Senior Snapshots: Architecture 2020

POSTED ON: May 11, 2020

Jeremy Son, Kayla Montes de Oca, and Helmuth Rosales, all fifth-year students in The Irwin S. Chanin School of Architecture, took the time to speak with us as they prepared for their thesis presentations held on May 5 and 6. Working from their homes in Brooklyn—Kayla and Helmuth in Bushwick, Jeremy in Bensonhurst—all of them had chosen thesis projects that explored the impact of movement and time on materials and, especially in the case of Kayla’s project, on the human body.

Kayla at her home desk
Kayla back in her studio in the Foundation Building

“I’m interested in bringing the body back into the aspect of the memorial,” the Miami native said. Noting that space is increasingly scarce for burials, she set out to find ways for the body to be recycled and act as nourishment for the landscape while the deceased is remembered not just by family and friends but by a community at large. She said, “I’m thinking about a way for the body to play an active role in the memorial and then, in a sense, giving back to the city.”

With that aim, Kayla investigated existing technology to convert corpses into compost or fortified liquids that can be used to nourish New York’s green spaces. These contributions to a community’s ecological health will be memorialized in an archive available in branches of the New York City public library system. Any visitor will be able to access information about the deceased—their biography as well as what use their remains were put to and where.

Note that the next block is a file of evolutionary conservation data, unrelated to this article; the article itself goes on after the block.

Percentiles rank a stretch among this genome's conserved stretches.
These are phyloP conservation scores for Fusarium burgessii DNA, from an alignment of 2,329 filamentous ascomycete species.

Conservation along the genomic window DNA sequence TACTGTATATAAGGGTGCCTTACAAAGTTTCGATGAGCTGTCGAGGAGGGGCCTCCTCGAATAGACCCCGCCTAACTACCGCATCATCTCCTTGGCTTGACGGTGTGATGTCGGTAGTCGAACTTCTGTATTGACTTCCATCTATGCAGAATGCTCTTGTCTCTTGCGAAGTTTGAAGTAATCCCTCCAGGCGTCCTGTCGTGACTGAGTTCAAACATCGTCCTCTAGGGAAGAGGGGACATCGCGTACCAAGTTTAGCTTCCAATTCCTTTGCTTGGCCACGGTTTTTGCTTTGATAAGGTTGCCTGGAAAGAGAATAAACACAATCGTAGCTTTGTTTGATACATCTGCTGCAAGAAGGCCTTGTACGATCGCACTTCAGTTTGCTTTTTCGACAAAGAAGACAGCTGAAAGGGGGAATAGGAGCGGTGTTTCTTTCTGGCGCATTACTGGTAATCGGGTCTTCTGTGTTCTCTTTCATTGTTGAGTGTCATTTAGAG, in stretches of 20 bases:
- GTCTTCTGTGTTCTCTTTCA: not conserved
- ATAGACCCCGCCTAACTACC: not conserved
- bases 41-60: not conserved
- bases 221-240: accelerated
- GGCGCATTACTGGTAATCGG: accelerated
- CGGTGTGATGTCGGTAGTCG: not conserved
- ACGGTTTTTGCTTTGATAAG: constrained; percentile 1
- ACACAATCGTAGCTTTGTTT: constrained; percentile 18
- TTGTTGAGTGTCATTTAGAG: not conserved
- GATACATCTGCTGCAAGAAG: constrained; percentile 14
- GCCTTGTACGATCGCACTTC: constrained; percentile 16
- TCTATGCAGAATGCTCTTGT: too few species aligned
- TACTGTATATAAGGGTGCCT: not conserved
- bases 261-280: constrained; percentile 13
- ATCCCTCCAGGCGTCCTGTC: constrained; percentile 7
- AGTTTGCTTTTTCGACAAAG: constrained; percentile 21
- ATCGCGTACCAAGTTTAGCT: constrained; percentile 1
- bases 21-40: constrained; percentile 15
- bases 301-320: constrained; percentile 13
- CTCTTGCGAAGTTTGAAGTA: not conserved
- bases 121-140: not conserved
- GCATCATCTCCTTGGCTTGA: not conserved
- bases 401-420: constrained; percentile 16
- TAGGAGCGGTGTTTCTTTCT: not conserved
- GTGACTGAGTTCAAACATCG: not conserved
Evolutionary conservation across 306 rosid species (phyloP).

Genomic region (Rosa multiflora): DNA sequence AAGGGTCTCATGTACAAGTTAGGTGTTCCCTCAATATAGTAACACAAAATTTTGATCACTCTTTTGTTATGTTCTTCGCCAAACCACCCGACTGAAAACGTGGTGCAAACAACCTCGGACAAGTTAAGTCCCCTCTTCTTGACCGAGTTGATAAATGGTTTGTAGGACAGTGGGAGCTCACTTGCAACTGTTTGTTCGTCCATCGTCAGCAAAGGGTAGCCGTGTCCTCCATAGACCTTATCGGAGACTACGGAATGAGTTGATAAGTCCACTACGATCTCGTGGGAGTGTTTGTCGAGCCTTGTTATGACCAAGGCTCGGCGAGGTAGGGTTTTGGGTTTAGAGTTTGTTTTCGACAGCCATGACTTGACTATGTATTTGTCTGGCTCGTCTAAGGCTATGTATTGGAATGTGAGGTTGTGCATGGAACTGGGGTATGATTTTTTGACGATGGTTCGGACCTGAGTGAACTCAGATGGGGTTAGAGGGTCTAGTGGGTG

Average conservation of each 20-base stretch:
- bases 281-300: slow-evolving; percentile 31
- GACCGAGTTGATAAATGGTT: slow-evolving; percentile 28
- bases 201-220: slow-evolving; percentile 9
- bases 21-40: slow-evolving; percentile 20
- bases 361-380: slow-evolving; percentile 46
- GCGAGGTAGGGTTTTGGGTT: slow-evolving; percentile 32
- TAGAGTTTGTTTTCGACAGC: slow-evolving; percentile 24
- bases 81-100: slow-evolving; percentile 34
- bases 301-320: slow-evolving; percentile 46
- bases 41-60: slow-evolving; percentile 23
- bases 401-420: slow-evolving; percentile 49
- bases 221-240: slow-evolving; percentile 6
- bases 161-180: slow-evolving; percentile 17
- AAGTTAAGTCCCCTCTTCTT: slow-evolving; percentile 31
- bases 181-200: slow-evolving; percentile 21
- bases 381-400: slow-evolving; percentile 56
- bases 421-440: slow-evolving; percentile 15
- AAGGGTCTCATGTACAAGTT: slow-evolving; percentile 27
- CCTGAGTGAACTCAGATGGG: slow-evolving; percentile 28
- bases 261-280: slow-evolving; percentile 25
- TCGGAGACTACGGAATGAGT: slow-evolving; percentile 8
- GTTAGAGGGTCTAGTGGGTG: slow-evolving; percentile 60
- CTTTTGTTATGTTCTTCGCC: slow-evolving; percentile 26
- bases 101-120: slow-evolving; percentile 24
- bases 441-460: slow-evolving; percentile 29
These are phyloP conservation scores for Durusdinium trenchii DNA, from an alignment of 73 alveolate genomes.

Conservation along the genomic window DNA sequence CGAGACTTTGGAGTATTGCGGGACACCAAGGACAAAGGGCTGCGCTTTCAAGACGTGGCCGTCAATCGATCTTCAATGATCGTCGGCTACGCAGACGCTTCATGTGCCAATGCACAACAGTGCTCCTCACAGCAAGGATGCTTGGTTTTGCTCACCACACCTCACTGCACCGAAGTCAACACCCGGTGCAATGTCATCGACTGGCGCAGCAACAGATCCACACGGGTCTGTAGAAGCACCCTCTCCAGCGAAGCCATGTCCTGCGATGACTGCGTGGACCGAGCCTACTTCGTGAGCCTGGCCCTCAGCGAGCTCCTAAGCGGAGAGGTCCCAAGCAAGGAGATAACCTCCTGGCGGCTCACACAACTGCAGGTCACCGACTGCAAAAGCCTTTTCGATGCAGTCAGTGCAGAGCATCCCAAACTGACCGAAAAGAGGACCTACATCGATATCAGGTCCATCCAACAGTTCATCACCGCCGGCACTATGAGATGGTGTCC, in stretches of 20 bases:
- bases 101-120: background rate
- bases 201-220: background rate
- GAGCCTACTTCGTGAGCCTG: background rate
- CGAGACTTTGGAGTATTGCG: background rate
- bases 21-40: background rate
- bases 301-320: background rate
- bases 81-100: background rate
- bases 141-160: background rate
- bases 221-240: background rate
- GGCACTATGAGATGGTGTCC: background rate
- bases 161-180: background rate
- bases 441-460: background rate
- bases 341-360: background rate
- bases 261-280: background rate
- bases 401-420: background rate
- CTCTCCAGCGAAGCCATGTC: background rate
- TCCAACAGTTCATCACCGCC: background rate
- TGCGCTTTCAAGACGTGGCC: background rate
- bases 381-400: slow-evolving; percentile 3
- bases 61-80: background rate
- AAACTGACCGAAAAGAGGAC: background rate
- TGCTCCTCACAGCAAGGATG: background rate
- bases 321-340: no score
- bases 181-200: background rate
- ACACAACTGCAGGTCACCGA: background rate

If the project is reminiscent of the 1973 sci-fi classic, Soylent Green (Charlton Heston uncovers a corporate plot to convert human bodies to a protein drink), it’s also prescient of the tragic loss of life due to COVID-19, and New York City’s inability to handle the volume of deaths in such a short period.

For his thesis project, Helmuth Rosales, who was a classmate of Kayla’s at DASH, an arts high school in Miami, was equally intrigued with recycling, albeit more abstractly. He designed L.I.T.T.E.R.Bu.G., a work of inflatable architecture meant to bounce over Freshkills Park, a 2,200-acre Staten Island park built over an infamous landfill. (The name is a tongue-in-cheek homage to NASA naming traditions; it stands for Lightweight Inflatable Trans-Temporal Extended Range Bubble on the Ground.) Noting the intermittent interest in inflatables—from the United States military to counter-culture collectives like Archigram and Ant Farm — Helmuth said, “There's a history to it. It comes and goes in waves, and when it shows up, it's very popular and almost trendy. But whenever it comes around, it's always very much about architecture in the environment and about new mediums, and how architects can do things in different ways, to have different spatial and material effects on the environment. And then it kind of disappears for a little bit and you go back to making things out of concrete and drywall.”

Helmuth's inflatable
Helmuth's LITTERBuG prototype

Unlike Rover in the British spy drama, “The Prisoner”— a massive balloon prone to smothering disobedient humans—Helmuth’s inflatable has been designed to gather information relevant to the environment at Freshkills, recording myriad elements including the gas released from the landfill, the returning flora, and the interactions of animals and humans on the site.

While Jeremy’s thesis also explores the interactions of living organisms and urban space, his is set in a decidedly more trafficked environment. Introducing a sort of promenade at a transportation hub in Kyoto, Japan’s original capital and a city of great importance in the nation’s history, Jeremy’s project looks at commuting as a type of modern-day ritual.